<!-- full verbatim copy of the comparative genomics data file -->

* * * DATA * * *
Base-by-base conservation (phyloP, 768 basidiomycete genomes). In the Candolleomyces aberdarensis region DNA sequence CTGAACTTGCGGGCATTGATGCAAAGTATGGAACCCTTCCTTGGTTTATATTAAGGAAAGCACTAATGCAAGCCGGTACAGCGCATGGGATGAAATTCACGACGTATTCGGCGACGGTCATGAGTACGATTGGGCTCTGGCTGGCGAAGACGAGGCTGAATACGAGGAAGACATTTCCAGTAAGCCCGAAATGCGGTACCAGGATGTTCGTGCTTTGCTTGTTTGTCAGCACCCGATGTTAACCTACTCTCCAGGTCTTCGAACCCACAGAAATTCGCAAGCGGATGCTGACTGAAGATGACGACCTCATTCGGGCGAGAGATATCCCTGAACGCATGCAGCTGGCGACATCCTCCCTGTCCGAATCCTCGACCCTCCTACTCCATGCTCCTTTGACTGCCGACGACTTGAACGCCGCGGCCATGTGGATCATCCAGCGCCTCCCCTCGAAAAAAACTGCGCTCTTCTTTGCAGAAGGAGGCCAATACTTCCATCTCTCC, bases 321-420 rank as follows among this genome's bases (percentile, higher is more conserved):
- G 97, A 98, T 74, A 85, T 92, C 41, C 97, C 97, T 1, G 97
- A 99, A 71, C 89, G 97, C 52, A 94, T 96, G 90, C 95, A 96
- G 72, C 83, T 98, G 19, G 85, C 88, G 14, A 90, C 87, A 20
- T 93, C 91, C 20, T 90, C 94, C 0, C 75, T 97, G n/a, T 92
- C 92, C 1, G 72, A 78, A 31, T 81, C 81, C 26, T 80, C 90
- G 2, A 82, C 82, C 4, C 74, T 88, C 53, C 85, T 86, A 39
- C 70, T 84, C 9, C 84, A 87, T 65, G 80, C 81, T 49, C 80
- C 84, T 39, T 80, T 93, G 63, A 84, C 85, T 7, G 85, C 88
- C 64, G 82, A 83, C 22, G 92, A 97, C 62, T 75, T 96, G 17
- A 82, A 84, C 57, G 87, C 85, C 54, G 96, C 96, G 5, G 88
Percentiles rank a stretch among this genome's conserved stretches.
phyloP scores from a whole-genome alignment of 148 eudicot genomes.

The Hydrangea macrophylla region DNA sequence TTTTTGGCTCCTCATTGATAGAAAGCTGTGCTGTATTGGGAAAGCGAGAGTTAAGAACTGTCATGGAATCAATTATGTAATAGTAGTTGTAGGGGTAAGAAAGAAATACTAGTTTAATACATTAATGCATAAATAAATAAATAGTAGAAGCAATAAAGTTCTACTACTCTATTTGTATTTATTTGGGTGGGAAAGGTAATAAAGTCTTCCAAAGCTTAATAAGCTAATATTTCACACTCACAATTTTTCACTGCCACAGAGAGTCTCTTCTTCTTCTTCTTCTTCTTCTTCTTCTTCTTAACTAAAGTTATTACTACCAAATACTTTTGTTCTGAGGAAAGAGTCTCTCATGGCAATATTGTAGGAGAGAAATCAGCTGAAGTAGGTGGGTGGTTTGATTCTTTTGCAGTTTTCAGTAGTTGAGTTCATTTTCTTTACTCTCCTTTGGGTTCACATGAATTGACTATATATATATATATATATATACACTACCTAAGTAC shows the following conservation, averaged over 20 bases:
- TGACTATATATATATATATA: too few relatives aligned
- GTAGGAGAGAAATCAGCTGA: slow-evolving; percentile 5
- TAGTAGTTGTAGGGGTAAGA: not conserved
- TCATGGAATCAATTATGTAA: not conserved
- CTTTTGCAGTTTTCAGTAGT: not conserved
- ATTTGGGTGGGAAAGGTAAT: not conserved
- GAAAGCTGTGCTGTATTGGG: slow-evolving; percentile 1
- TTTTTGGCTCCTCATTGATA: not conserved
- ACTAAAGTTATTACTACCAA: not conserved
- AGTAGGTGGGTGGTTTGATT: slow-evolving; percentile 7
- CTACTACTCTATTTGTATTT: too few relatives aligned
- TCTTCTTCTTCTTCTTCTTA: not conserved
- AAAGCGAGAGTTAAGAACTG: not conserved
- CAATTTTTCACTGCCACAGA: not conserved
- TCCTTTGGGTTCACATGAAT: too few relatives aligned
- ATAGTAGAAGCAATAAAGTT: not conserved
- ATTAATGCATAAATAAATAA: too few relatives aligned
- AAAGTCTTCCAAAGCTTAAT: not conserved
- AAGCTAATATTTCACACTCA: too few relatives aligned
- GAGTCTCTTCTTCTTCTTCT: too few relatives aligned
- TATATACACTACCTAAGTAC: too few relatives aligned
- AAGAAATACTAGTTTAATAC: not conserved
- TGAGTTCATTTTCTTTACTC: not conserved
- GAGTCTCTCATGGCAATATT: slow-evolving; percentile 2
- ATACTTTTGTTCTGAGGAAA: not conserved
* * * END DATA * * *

Base-by-base conservation (phyloP, 768 basidiomycete genomes). In the Candolleomyces aberdarensis region DNA sequence CTGAACTTGCGGGCATTGATGCAAAGTATGGAACCCTTCCTTGGTTTATATTAAGGAAAGCACTAATGCAAGCCGGTACAGCGCATGGGATGAAATTCACGACGTATTCGGCGACGGTCATGAGTACGATTGGGCTCTGGCTGGCGAAGACGAGGCTGAATACGAGGAAGACATTTCCAGTAAGCCCGAAATGCGGTACCAGGATGTTCGTGCTTTGCTTGTTTGTCAGCACCCGATGTTAACCTACTCTCCAGGTCTTCGAACCCACAGAAATTCGCAAGCGGATGCTGACTGAAGATGACGACCTCATTCGGGCGAGAGATATCCCTGAACGCATGCAGCTGGCGACATCCTCCCTGTCCGAATCCTCGACCCTCCTACTCCATGCTCCTTTGACTGCCGACGACTTGAACGCCGCGGCCATGTGGATCATCCAGCGCCTCCCCTCGAAAAAAACTGCGCTCTTCTTTGCAGAAGGAGGCCAATACTTCCATCTCTCC, bases 321-420 rank as follows among this genome's bases (percentile, higher is more conserved):
- G 97, A 98, T 74, A 85, T 92, C 41, C 97, C 97, T 1, G 97
- A 99, A 71, C 89, G 97, C 52, A 94, T 96, G 90, C 95, A 96
- G 72, C 83, T 98, G 19, G 85, C 88, G 14, A 90, C 87, A 20
- T 93, C 91, C 20, T 90, C 94, C 0, C 75, T 97, G n/a, T 92
- C 92, C 1, G 72, A 78, A 31, T 81, C 81, C 26, T 80, C 90
- G 2, A 82, C 82, C 4, C 74, T 88, C 53, C 85, T 86, A 39
- C 70, T 84, C 9, C 84, A 87, T 65, G 80, C 81, T 49, C 80
- C 84, T 39, T 80, T 93, G 63, A 84, C 85, T 7, G 85, C 88
- C 64, G 82, A 83, C 22, G 92, A 97, C 62, T 75, T 96, G 17
- A 82, A 84, C 57, G 87, C 85, C 54, G 96, C 96, G 5, G 88
Percentiles rank a stretch among this genome's conserved stretches.
phyloP scores from a whole-genome alignment of 148 eudicot genomes.

The Hydrangea macrophylla region DNA sequence TTTTTGGCTCCTCATTGATAGAAAGCTGTGCTGTATTGGGAAAGCGAGAGTTAAGAACTGTCATGGAATCAATTATGTAATAGTAGTTGTAGGGGTAAGAAAGAAATACTAGTTTAATACATTAATGCATAAATAAATAAATAGTAGAAGCAATAAAGTTCTACTACTCTATTTGTATTTATTTGGGTGGGAAAGGTAATAAAGTCTTCCAAAGCTTAATAAGCTAATATTTCACACTCACAATTTTTCACTGCCACAGAGAGTCTCTTCTTCTTCTTCTTCTTCTTCTTCTTCTTCTTAACTAAAGTTATTACTACCAAATACTTTTGTTCTGAGGAAAGAGTCTCTCATGGCAATATTGTAGGAGAGAAATCAGCTGAAGTAGGTGGGTGGTTTGATTCTTTTGCAGTTTTCAGTAGTTGAGTTCATTTTCTTTACTCTCCTTTGGGTTCACATGAATTGACTATATATATATATATATATATACACTACCTAAGTAC shows the following conservation, averaged over 20 bases:
- TGACTATATATATATATATA: too few relatives aligned
- GTAGGAGAGAAATCAGCTGA: slow-evolving; percentile 5
- TAGTAGTTGTAGGGGTAAGA: not conserved
- TCATGGAATCAATTATGTAA: not conserved
- CTTTTGCAGTTTTCAGTAGT: not conserved
- ATTTGGGTGGGAAAGGTAAT: not conserved
- GAAAGCTGTGCTGTATTGGG: slow-evolving; percentile 1
- TTTTTGGCTCCTCATTGATA: not conserved
- ACTAAAGTTATTACTACCAA: not conserved
- AGTAGGTGGGTGGTTTGATT: slow-evolving; percentile 7
- CTACTACTCTATTTGTATTT: too few relatives aligned
- TCTTCTTCTTCTTCTTCTTA: not conserved
- AAAGCGAGAGTTAAGAACTG: not conserved
- CAATTTTTCACTGCCACAGA: not conserved
- TCCTTTGGGTTCACATGAAT: too few relatives aligned
- ATAGTAGAAGCAATAAAGTT: not conserved
- ATTAATGCATAAATAAATAA: too few relatives aligned
- AAAGTCTTCCAAAGCTTAAT: not conserved
- AAGCTAATATTTCACACTCA: too few relatives aligned
- GAGTCTCTTCTTCTTCTTCT: too few relatives aligned
- TATATACACTACCTAAGTAC: too few relatives aligned
- AAGAAATACTAGTTTAATAC: not conserved
- TGAGTTCATTTTCTTTACTC: not conserved
- GAGTCTCTCATGGCAATATT: slow-evolving; percentile 2
- ATACTTTTGTTCTGAGGAAA: not conserved